This post is about heart health. Every year, there are over a million new diagnoses of congestive heart failure. Many of those new cases are discovered because the person has a heart attack. There is currently a massive focus on strategies to reduce the number of heart attack patients who have to be re-hospitalized. Typically, at least one in four heart attack patients end up back in the hospital within 30 days. Almost half are re-admitted within 90 days.
Hospitals and doctors have a financial incentive to lower re-admissions. The Center for Medicare and Medicaid Services are actually penalizing hospitals with high re-admission rates.
The biggest challenge to this goal is the difficulty in constantly monitoring patient’s heart health outside of a hospital.
Enter the toilet! (Don’t run into the bathroom please, just keep reading about this very cool toilet seat that monitors cardio-vascular health).
The toilet seat was developed at The Rochester Institute of Technology by a team led by engineer Nicholas Conn. The seat has multiple sensors that, together, monitor all of these:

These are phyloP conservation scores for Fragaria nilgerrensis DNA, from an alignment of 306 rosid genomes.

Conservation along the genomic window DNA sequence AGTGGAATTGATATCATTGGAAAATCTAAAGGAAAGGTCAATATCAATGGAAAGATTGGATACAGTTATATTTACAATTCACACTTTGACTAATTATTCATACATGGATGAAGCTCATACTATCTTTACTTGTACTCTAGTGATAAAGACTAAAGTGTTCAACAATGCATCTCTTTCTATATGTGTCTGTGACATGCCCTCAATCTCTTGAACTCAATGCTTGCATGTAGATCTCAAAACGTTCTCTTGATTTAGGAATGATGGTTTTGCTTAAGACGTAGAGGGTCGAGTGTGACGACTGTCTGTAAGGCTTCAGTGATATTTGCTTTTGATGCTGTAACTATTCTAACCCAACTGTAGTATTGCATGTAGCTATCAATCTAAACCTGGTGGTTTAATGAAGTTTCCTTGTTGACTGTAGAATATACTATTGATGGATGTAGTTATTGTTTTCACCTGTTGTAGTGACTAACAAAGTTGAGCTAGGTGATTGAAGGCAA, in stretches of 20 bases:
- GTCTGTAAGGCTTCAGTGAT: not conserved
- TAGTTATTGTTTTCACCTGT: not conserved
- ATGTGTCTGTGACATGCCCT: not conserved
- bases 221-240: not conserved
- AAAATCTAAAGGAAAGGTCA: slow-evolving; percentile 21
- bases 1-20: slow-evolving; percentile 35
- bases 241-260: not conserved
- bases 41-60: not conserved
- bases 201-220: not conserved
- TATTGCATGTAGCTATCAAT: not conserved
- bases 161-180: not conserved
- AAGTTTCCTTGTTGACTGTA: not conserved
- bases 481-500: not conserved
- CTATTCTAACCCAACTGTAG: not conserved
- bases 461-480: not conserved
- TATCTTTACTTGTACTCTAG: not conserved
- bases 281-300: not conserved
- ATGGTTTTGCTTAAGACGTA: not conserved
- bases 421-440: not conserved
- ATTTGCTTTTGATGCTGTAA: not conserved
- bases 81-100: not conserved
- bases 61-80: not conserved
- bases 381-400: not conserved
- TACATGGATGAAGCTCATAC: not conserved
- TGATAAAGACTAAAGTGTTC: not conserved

- Heart rate
- Blood pressure
- Body weight
- Level of oxygen in the blood
- Volume of blood moved with each heartbeat (called “stroke volume.”)
There’s a sophisticated set of algorithms that analyze all the data. Eventually, the system will be able to send notifications of the data to doctors.
With these seats in place, researchers believe there will be better health outcomes and financial savings. Turns out, the cost of giving patients these toilet seats is less than half the cost of financial penalties should they be re-admitted.
In this video, Nicholas Conn shows some of the features of this smart seat. He’s probably the smartest person with two lip rings that I have ever seen…